14 tips to go from home brewer to established craft brewery

Why start a craft brewery?


The craft beer industry has experienced remarkable growth over the years, with exciting new craft breweries constantly popping up with new unique offerings.

If you’re a home brewer wondering what it takes to take your craft to the next level,  here are some tips for transitioning from a home brewer to a craft brewery.

Home Brewing: Laying the Foundation

1. Develop your brewing skillset

The journey begins with refining your craft as a home brewer. Invest time in understanding different beer styles, ingredients, and brewing techniques. Read books, attend workshops, and join local homebrew clubs to exchange ideas and seek feedback on your creations.

2. Create a unique product

As a home brewer, strive to develop a unique beer that sets you apart from the competition. Experiment with flavors, ingredients, and brewing methods to create a product that can become your signature brew.

Making the Transition from home brewer to brewery

3. Formulate a business plan

Before embarking on your craft brewery journey, develop a comprehensive business plan that outlines your goals, target market, product offerings, and financial projections. Your business plan should also include a marketing strategy and growth plan for the future.

4. Hire a professional to lead you through the legal and regulatory challenges

Understand the legal requirements for starting a brewery, such as obtaining the necessary licenses and permits, meeting sanitation standards, and adhering to local and federal regulations.

5. Secure funding

Determine how to finance your brewery. Options include personal savings, loans, or seeking investment from friends, family, or angel investors.  If you need to de-risk market demand before investing in a brewery, you can always leverage contract brewing to speed up the production process and lower your investment (Step 7-10)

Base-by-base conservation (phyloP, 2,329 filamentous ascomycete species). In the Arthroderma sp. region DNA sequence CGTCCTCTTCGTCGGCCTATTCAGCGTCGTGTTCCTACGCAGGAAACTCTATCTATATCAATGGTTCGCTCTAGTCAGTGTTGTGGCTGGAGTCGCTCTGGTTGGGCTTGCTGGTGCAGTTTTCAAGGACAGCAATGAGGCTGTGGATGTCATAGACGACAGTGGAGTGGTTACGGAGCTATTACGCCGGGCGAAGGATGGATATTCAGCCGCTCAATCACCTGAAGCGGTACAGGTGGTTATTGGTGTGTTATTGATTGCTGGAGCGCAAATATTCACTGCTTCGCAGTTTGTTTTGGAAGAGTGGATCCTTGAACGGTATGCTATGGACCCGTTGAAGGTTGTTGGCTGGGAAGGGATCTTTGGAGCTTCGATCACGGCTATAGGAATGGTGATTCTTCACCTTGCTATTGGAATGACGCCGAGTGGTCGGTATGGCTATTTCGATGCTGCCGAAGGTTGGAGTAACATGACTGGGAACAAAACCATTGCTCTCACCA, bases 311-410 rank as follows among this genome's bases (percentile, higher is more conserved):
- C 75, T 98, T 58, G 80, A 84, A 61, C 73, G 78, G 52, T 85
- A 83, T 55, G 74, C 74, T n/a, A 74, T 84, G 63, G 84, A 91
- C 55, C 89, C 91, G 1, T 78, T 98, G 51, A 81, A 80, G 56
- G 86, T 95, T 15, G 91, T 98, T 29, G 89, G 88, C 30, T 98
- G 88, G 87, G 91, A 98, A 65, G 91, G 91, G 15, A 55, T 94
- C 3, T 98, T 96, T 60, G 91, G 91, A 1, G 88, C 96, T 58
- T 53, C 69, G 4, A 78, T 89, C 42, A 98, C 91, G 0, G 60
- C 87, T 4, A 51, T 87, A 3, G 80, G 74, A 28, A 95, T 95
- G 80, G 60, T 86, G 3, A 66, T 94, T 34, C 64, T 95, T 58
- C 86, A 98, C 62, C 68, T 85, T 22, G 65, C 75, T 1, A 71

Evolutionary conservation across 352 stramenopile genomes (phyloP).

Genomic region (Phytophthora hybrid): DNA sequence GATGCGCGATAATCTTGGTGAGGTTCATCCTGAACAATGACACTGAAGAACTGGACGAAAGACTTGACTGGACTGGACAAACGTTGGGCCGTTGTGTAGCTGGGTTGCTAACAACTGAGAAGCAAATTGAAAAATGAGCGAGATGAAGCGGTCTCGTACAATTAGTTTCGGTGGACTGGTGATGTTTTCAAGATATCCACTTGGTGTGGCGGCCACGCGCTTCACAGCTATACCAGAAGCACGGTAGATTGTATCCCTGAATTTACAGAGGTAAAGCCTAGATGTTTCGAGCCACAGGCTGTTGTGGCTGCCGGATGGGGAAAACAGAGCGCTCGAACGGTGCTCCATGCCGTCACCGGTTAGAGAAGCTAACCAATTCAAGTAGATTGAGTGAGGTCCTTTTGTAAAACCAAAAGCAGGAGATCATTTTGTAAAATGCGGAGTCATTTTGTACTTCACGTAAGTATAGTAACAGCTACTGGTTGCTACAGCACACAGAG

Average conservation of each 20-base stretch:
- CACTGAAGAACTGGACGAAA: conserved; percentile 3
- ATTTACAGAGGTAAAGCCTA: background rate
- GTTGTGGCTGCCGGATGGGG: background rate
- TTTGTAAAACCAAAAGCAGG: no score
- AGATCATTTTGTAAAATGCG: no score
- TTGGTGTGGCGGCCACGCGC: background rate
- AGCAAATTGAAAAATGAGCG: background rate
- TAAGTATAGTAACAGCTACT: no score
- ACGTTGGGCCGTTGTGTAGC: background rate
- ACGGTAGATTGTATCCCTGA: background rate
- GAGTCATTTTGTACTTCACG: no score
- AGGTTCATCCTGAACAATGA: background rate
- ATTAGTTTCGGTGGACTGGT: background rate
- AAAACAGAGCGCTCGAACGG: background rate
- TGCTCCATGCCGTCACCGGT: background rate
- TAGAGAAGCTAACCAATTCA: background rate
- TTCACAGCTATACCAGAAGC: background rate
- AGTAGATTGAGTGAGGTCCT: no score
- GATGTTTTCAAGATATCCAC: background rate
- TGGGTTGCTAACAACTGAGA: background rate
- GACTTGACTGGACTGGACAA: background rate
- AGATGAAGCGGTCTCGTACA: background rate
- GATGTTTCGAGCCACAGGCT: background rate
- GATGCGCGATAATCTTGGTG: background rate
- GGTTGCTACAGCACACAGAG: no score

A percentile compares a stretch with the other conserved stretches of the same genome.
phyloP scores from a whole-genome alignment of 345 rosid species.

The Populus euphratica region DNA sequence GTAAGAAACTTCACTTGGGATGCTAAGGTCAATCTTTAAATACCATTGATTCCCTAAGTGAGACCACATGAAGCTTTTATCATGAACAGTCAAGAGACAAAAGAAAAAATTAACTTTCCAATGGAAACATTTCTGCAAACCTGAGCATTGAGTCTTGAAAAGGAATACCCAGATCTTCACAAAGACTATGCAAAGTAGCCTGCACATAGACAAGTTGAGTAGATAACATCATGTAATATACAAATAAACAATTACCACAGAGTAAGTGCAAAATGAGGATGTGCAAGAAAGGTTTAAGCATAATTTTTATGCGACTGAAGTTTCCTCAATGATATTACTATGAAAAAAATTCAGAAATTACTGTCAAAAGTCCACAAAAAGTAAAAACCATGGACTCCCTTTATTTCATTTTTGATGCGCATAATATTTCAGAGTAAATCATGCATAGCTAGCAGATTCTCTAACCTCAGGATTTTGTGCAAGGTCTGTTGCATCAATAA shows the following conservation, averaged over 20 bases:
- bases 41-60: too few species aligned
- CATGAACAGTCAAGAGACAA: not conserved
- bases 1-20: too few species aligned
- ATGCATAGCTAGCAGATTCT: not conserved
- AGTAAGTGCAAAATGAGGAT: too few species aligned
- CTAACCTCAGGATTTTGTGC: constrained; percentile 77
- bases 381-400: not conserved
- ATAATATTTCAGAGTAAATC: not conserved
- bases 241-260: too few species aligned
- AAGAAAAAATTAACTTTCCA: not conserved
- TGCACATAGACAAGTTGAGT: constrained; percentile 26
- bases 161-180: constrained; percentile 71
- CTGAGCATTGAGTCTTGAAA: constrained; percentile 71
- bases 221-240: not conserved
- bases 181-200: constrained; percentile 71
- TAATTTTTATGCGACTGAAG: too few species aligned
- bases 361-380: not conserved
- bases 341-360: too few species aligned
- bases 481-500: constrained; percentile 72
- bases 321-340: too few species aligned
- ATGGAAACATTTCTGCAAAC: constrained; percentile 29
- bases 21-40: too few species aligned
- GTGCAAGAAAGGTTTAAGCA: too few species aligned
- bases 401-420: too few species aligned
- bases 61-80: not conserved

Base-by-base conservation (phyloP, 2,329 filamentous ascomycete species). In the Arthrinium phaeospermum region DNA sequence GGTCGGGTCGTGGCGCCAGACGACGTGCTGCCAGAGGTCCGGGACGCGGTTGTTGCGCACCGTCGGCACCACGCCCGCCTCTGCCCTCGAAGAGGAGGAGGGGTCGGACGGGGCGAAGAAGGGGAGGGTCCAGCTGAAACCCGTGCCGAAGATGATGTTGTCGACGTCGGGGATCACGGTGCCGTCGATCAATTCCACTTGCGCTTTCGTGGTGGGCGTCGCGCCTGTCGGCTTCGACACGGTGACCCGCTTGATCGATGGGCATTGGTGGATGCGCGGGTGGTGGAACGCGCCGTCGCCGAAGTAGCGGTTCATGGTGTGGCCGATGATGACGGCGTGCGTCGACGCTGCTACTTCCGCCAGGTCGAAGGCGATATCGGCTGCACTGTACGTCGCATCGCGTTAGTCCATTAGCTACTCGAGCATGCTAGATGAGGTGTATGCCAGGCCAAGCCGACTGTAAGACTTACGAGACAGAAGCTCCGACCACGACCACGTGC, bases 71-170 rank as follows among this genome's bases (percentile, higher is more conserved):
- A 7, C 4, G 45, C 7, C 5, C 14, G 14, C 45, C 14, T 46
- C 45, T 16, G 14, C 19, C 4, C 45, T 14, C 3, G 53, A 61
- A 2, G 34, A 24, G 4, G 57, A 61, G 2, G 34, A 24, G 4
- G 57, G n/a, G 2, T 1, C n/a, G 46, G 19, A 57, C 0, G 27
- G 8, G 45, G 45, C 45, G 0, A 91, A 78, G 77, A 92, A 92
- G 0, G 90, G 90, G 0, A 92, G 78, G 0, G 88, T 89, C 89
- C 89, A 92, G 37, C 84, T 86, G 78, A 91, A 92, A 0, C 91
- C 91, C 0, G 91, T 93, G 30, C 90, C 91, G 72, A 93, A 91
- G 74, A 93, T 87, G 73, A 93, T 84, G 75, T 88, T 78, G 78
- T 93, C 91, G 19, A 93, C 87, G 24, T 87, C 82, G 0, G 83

6. Build your all-star team

Hire a skilled team to help run your brewery. Key positions include brewmaster, assistant brewer, marketing and sales personnel, and taproom staff.

To accelerate this process, look into contract brewing

7. Understand contract brewing

Contract brewing involves partnering with an established brewery to produce your beer. This can help reduce initial investment costs, allowing you to focus on marketing, sales, and building your brand.

8. Choose the right contract brewery

Select a contract brewery that has the capacity, expertise in your desired beer styles, and a solid reputation. Browse contract brewers on Capacity Tap, visit potential partners, tour their facilities, and taste their products to evaluate the quality of their brewing process.

9. Establish a clear agreement

Outline a detailed agreement with your contract brewing partner, specifying terms such as production volumes, quality standards, brewing schedules, and payment structures. Ensure that you maintain ownership of your recipes and intellectual property.

10. Build your distribution

While you rely on contract brewing for production, establish a distribution plan that considers your brewery’s size and target market. As your brand grows, regularly evaluate the benefits and drawbacks of continuing with contract brewing, and plan for a possible transition to your own production facility.

Taking your craft brewery up a notch

11. Diversify your product offerings

Develop new beer styles and seasonal offerings to maintain customer interest and grow your brand. Collaborate with other breweries or local businesses to create unique, limited-edition brews that generate buzz.

12. Expand your distribution network

Expand your distribution network to reach a wider audience. This may involve partnering with local or regional distributors, or selling your beer directly to consumers taproom events. As an added benefit, taproom margins will be far higher than your packaged sales.

13. Strengthen your brand

Invest in marketing and public relations efforts to increase your brewery’s visibility and reputation. Leverage social media, sponsor local events, and engage with customers to build a strong community around your brand.

14. Build strategic partnerships

Form strategic partnerships with other breweries, bars, and restaurants to increase your reach and exposure.


The journey from a home brewer to an established craft brewery is undoubtedly challenging, but with passion, dedication, and strategic planning, it is an achievable goal.

By understanding the stages of this journey, exploring contract brewing options, and continuously refining your craft, you can successfully grow your brewery and make a mark in the ever-evolving craft. It nothing else, pursuing your passion in the beer industry sure beats clocking into the office.

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